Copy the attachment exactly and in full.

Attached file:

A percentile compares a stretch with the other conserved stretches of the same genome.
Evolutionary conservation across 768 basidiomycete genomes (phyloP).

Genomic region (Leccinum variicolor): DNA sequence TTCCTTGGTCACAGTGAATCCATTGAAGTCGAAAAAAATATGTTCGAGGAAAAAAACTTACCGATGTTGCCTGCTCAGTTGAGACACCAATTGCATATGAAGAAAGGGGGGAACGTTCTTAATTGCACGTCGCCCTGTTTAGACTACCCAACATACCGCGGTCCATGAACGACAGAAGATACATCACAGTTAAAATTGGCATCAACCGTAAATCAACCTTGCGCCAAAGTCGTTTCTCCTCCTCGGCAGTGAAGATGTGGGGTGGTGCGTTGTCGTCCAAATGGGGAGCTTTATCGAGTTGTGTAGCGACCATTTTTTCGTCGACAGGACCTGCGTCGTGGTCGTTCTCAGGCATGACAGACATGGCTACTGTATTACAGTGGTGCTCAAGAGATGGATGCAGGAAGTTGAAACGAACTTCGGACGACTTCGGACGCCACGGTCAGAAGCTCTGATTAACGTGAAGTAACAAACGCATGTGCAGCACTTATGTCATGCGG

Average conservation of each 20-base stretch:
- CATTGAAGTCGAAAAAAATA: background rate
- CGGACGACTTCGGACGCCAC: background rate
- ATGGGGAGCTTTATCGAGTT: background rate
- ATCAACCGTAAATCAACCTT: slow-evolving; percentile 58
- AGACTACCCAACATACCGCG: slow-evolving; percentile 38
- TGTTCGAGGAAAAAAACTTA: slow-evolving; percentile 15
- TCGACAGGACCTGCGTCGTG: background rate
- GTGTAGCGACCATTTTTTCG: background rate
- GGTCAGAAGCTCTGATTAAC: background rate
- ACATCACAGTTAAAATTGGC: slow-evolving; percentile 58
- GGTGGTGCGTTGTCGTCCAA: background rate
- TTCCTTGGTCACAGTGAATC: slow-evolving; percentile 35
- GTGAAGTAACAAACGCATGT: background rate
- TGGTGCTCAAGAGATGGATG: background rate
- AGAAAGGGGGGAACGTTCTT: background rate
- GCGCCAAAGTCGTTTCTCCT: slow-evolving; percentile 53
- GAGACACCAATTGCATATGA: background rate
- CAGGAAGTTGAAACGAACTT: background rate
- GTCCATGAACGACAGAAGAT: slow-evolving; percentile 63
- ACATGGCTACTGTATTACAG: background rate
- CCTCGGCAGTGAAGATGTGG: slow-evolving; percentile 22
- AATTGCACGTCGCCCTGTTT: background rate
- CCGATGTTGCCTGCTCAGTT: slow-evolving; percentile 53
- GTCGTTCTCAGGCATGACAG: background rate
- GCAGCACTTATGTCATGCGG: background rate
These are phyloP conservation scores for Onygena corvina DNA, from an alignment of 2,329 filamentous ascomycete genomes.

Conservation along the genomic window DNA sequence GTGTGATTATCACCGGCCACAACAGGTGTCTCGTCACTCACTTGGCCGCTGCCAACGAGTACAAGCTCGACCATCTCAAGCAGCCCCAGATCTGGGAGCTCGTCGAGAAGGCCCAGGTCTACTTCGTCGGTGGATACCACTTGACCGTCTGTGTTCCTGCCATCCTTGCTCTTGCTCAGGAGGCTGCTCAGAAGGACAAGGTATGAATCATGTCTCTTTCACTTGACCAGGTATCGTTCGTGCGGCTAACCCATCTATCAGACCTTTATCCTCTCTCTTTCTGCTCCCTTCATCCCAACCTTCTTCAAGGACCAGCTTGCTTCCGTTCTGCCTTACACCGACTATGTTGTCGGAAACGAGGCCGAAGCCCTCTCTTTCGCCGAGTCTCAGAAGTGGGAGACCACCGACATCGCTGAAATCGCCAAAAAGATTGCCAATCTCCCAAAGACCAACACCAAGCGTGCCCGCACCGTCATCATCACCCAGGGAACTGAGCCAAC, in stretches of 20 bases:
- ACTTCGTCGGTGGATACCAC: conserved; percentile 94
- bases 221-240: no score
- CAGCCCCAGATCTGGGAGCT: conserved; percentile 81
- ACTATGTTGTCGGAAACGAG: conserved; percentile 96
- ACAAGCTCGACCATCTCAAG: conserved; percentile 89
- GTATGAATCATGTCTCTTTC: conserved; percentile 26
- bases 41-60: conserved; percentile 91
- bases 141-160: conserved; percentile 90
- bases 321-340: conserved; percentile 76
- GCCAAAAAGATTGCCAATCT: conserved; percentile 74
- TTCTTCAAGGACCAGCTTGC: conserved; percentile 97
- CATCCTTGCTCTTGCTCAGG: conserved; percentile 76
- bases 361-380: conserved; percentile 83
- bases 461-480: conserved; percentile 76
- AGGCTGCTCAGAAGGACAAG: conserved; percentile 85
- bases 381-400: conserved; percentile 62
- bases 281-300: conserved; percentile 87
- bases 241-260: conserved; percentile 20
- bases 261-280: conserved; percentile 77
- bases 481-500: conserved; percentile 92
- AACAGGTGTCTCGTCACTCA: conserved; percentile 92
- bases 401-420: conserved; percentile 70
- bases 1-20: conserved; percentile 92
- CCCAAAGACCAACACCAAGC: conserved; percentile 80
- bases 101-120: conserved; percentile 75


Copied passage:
A percentile compares a stretch with the other conserved stretches of the same genome.
Evolutionary conservation across 768 basidiomycete genomes (phyloP).

Genomic region (Leccinum variicolor): DNA sequence TTCCTTGGTCACAGTGAATCCATTGAAGTCGAAAAAAATATGTTCGAGGAAAAAAACTTACCGATGTTGCCTGCTCAGTTGAGACACCAATTGCATATGAAGAAAGGGGGGAACGTTCTTAATTGCACGTCGCCCTGTTTAGACTACCCAACATACCGCGGTCCATGAACGACAGAAGATACATCACAGTTAAAATTGGCATCAACCGTAAATCAACCTTGCGCCAAAGTCGTTTCTCCTCCTCGGCAGTGAAGATGTGGGGTGGTGCGTTGTCGTCCAAATGGGGAGCTTTATCGAGTTGTGTAGCGACCATTTTTTCGTCGACAGGACCTGCGTCGTGGTCGTTCTCAGGCATGACAGACATGGCTACTGTATTACAGTGGTGCTCAAGAGATGGATGCAGGAAGTTGAAACGAACTTCGGACGACTTCGGACGCCACGGTCAGAAGCTCTGATTAACGTGAAGTAACAAACGCATGTGCAGCACTTATGTCATGCGG

Average conservation of each 20-base stretch:
- CATTGAAGTCGAAAAAAATA: background rate
- CGGACGACTTCGGACGCCAC: background rate
- ATGGGGAGCTTTATCGAGTT: background rate
- ATCAACCGTAAATCAACCTT: slow-evolving; percentile 58
- AGACTACCCAACATACCGCG: slow-evolving; percentile 38
- TGTTCGAGGAAAAAAACTTA: slow-evolving; percentile 15
- TCGACAGGACCTGCGTCGTG: background rate
- GTGTAGCGACCATTTTTTCG: background rate
- GGTCAGAAGCTCTGATTAAC: background rate
- ACATCACAGTTAAAATTGGC: slow-evolving; percentile 58
- GGTGGTGCGTTGTCGTCCAA: background rate
- TTCCTTGGTCACAGTGAATC: slow-evolving; percentile 35
- GTGAAGTAACAAACGCATGT: background rate
- TGGTGCTCAAGAGATGGATG: background rate
- AGAAAGGGGGGAACGTTCTT: background rate
- GCGCCAAAGTCGTTTCTCCT: slow-evolving; percentile 53
- GAGACACCAATTGCATATGA: background rate
- CAGGAAGTTGAAACGAACTT: background rate
- GTCCATGAACGACAGAAGAT: slow-evolving; percentile 63
- ACATGGCTACTGTATTACAG: background rate
- CCTCGGCAGTGAAGATGTGG: slow-evolving; percentile 22
- AATTGCACGTCGCCCTGTTT: background rate
- CCGATGTTGCCTGCTCAGTT: slow-evolving; percentile 53
- GTCGTTCTCAGGCATGACAG: background rate
- GCAGCACTTATGTCATGCGG: background rate
These are phyloP conservation scores for Onygena corvina DNA, from an alignment of 2,329 filamentous ascomycete genomes.

Conservation along the genomic window DNA sequence GTGTGATTATCACCGGCCACAACAGGTGTCTCGTCACTCACTTGGCCGCTGCCAACGAGTACAAGCTCGACCATCTCAAGCAGCCCCAGATCTGGGAGCTCGTCGAGAAGGCCCAGGTCTACTTCGTCGGTGGATACCACTTGACCGTCTGTGTTCCTGCCATCCTTGCTCTTGCTCAGGAGGCTGCTCAGAAGGACAAGGTATGAATCATGTCTCTTTCACTTGACCAGGTATCGTTCGTGCGGCTAACCCATCTATCAGACCTTTATCCTCTCTCTTTCTGCTCCCTTCATCCCAACCTTCTTCAAGGACCAGCTTGCTTCCGTTCTGCCTTACACCGACTATGTTGTCGGAAACGAGGCCGAAGCCCTCTCTTTCGCCGAGTCTCAGAAGTGGGAGACCACCGACATCGCTGAAATCGCCAAAAAGATTGCCAATCTCCCAAAGACCAACACCAAGCGTGCCCGCACCGTCATCATCACCCAGGGAACTGAGCCAAC, in stretches of 20 bases:
- ACTTCGTCGGTGGATACCAC: conserved; percentile 94
- bases 221-240: no score
- CAGCCCCAGATCTGGGAGCT: conserved; percentile 81
- ACTATGTTGTCGGAAACGAG: conserved; percentile 96
- ACAAGCTCGACCATCTCAAG: conserved; percentile 89
- GTATGAATCATGTCTCTTTC: conserved; percentile 26
- bases 41-60: conserved; percentile 91
- bases 141-160: conserved; percentile 90
- bases 321-340: conserved; percentile 76
- GCCAAAAAGATTGCCAATCT: conserved; percentile 74
- TTCTTCAAGGACCAGCTTGC: conserved; percentile 97
- CATCCTTGCTCTTGCTCAGG: conserved; percentile 76
- bases 361-380: conserved; percentile 83
- bases 461-480: conserved; percentile 76
- AGGCTGCTCAGAAGGACAAG: conserved; percentile 85
- bases 381-400: conserved; percentile 62
- bases 281-300: conserved; percentile 87
- bases 241-260: conserved; percentile 20
- bases 261-280: conserved; percentile 77
- bases 481-500: conserved; percentile 92
- AACAGGTGTCTCGTCACTCA: conserved; percentile 92
- bases 401-420: conserved; percentile 70
- bases 1-20: conserved; percentile 92
- CCCAAAGACCAACACCAAGC: conserved; percentile 80
- bases 101-120: conserved; percentile 75